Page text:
All four regulatory scenarios resulted in a reduction in total and non-core food advertisements. Scenario 3, a reduction of non-core foods during the major viewing period, produced the largest reduction in total food advertisements (33.6%). This scenario also produced the greatest reduction in non-core food advertising (79.2%). This regulatory scenario is considered to have the greatest potential heath benefit. The dramatic reduction in non-core food advertisements with no reduction in core food advertisements might harness the power of advertising more effectively in favour of healthier products. Indeed, successful campaigns to promote fruits, vegetables, bread and fish consumption, and to reduce smoking, support the positive effects that this may have.16 Furthermore, the restriction of non-core foods alone may encourage food manufacturers to modify their products to comply with advertising content criteria.
While this study provides insight into the potential value of regulations covering time, volume and content restrictions on television food advertisements, some of its limitations should be noted. One of these is that modelling has been based on an extrapolation of one week of television broadcast data; however, checks have indicated that the data generated is typical, as the advertising patterns are consistent with other studies3,5 and the sample week did not correspond with any special broadcast or other events.13 It should also be recognised that this research is not able to predict the outcomes of regulatory change, as it is likely that industry and advertising groups would adopt different advertising purchasing patterns and use different media channels, such as radio, print, billboards and the Internet, given a different regulatory environment. Rather, it seeks to demonstrate the potential effects of changes in the regulatory environment.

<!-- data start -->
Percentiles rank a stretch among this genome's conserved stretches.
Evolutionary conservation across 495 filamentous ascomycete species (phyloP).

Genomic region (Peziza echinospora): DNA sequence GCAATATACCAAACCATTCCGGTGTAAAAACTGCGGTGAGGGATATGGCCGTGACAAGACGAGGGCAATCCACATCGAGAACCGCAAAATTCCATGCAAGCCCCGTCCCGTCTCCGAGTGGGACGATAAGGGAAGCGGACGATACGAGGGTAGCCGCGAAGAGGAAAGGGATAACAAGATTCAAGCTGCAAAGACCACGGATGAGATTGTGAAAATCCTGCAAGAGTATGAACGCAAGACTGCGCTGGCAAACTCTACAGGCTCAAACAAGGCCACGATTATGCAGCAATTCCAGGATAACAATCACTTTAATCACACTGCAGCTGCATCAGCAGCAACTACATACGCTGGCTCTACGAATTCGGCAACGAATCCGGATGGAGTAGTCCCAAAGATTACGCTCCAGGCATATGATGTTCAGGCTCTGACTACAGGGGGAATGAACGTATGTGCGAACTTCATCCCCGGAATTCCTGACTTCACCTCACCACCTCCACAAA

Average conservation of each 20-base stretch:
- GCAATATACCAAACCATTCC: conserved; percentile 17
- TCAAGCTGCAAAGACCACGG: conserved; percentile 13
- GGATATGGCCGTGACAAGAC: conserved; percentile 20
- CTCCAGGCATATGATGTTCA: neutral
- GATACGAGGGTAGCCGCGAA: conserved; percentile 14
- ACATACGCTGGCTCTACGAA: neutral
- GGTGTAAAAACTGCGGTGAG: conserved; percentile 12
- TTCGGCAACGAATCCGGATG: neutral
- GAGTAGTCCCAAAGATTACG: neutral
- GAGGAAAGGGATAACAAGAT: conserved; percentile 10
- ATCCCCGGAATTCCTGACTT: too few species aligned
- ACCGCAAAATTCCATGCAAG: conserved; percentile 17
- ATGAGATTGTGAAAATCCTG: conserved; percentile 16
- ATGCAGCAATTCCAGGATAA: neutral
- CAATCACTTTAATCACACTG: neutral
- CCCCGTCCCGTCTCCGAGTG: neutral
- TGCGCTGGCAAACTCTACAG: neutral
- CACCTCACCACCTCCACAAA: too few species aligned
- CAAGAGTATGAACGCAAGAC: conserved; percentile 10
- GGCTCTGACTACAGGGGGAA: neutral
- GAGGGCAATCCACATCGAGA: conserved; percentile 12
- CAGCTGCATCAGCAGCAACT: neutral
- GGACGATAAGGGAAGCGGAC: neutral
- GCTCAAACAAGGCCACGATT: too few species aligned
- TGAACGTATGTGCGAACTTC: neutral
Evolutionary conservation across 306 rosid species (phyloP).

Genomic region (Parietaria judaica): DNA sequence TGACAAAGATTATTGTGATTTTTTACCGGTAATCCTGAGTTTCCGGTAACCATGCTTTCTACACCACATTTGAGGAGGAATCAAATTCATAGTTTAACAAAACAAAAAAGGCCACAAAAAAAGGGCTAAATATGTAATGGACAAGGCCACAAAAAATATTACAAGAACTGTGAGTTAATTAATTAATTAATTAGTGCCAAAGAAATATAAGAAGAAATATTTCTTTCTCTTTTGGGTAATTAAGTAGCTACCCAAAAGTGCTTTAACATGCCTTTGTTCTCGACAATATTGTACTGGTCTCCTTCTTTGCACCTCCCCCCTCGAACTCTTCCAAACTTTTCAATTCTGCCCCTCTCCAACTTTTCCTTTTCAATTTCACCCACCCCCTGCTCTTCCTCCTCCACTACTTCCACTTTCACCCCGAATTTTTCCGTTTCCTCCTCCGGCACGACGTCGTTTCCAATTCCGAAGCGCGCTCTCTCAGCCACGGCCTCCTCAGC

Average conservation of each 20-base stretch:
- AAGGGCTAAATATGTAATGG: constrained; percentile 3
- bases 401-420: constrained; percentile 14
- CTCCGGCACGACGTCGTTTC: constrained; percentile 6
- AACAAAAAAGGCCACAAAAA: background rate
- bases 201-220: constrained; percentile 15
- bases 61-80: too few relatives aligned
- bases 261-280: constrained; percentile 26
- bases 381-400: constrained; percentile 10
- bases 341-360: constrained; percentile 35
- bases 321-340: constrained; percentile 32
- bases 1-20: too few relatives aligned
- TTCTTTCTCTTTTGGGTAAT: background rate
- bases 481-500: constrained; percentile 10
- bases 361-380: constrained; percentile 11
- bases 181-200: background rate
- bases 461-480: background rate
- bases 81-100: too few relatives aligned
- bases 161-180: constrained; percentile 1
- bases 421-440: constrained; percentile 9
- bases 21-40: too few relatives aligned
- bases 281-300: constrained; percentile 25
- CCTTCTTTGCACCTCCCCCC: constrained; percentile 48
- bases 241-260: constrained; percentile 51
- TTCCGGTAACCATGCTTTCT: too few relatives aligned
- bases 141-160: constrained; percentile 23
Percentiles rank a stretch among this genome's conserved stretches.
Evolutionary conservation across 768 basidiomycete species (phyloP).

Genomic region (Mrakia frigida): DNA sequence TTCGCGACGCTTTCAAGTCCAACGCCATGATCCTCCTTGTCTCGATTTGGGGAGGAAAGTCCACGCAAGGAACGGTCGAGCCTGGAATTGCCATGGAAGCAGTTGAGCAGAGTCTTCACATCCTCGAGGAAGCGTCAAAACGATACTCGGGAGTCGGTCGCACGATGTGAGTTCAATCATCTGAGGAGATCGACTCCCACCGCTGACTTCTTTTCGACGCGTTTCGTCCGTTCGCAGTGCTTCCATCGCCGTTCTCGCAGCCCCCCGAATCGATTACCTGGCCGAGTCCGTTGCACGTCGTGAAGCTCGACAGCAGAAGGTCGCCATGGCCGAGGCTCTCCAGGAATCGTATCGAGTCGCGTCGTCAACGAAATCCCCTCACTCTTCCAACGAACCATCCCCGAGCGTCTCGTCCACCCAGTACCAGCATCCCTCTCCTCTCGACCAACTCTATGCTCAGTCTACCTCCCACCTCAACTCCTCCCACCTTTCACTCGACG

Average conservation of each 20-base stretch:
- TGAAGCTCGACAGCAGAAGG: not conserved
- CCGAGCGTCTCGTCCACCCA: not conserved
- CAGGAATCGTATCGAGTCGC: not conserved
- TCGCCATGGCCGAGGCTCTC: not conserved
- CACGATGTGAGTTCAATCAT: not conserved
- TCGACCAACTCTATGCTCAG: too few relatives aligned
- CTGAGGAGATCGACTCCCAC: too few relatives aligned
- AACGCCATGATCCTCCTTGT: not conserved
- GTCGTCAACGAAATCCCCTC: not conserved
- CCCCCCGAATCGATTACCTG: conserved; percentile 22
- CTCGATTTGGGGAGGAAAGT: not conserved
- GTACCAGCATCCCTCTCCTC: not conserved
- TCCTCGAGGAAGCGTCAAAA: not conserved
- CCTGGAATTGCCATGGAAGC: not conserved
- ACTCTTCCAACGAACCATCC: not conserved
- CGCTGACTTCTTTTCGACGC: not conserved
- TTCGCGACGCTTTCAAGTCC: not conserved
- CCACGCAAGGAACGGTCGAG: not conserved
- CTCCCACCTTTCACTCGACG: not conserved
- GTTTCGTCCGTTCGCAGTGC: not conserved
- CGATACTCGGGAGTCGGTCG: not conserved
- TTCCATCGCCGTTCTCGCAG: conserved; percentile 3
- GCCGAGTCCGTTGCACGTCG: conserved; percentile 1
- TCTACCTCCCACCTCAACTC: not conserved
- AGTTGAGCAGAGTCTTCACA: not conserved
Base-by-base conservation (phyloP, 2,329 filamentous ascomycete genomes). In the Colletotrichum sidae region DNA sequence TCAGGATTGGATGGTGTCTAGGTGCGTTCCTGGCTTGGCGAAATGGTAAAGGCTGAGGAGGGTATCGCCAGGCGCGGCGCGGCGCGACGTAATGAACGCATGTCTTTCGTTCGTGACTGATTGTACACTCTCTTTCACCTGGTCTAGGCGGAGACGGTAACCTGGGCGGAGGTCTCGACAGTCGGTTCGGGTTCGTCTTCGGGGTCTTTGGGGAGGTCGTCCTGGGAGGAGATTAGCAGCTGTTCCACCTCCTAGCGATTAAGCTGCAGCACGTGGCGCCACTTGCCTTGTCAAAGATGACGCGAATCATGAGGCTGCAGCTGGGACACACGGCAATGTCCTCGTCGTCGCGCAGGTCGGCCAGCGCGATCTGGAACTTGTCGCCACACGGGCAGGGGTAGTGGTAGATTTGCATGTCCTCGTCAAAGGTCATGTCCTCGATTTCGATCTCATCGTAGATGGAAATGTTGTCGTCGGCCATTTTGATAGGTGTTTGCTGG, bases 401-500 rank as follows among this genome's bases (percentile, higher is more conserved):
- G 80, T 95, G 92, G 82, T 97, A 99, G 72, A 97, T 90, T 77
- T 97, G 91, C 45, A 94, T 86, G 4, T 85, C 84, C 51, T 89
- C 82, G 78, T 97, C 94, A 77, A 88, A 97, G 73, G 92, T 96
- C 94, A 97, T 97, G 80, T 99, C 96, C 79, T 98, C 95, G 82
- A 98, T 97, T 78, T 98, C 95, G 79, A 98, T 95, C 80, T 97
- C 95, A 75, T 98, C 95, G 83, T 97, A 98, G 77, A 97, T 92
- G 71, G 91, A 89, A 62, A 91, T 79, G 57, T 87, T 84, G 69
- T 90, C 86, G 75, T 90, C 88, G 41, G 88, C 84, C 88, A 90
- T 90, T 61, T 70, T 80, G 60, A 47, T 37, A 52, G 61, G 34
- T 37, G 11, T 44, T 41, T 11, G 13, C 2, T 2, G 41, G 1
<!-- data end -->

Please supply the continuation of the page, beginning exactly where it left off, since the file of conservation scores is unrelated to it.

Two of the scenarios investigated here applied the AGHE, yet this may not necessarily represent the optimal basis for classifying and regulating food advertising to children. Food Standards Australia and New Zealand is proposing a food classification system for use in the regulation of nutrition, health and related claims, and the Preliminary Final Assessment Report received public comment in May 2007. The criteria proposed in that report could be tested for their appropriateness as a tool for television food advertising regulations in Australia.
Given their geographic and relative communication isolation, Australian children may benefit from restrictions on food advertising, even in the absence of regulations for television food advertising on cable television. Despite high public support for changes in regulations governing food advertising,17 tighter restrictions on food advertising to children are not politically supported in Australia.18 Television advertising is big business for both manufacturing companies and commercial broadcasters, with $3.3 billion generated in advertising revenue in 2003/04 for Australian commercial free-to-air channels alone.19 Hence, any restrictions are likely to be met with strong opposition. Nevertheless, this research shows that relatively simple adjustments in the regulatory code may have considerable effects on the television advertising environment to which children are exposed. Strong research and public opinion may yet produce change in this important public health area.
We acknowledge the NSW Health Department for support of the original television research study.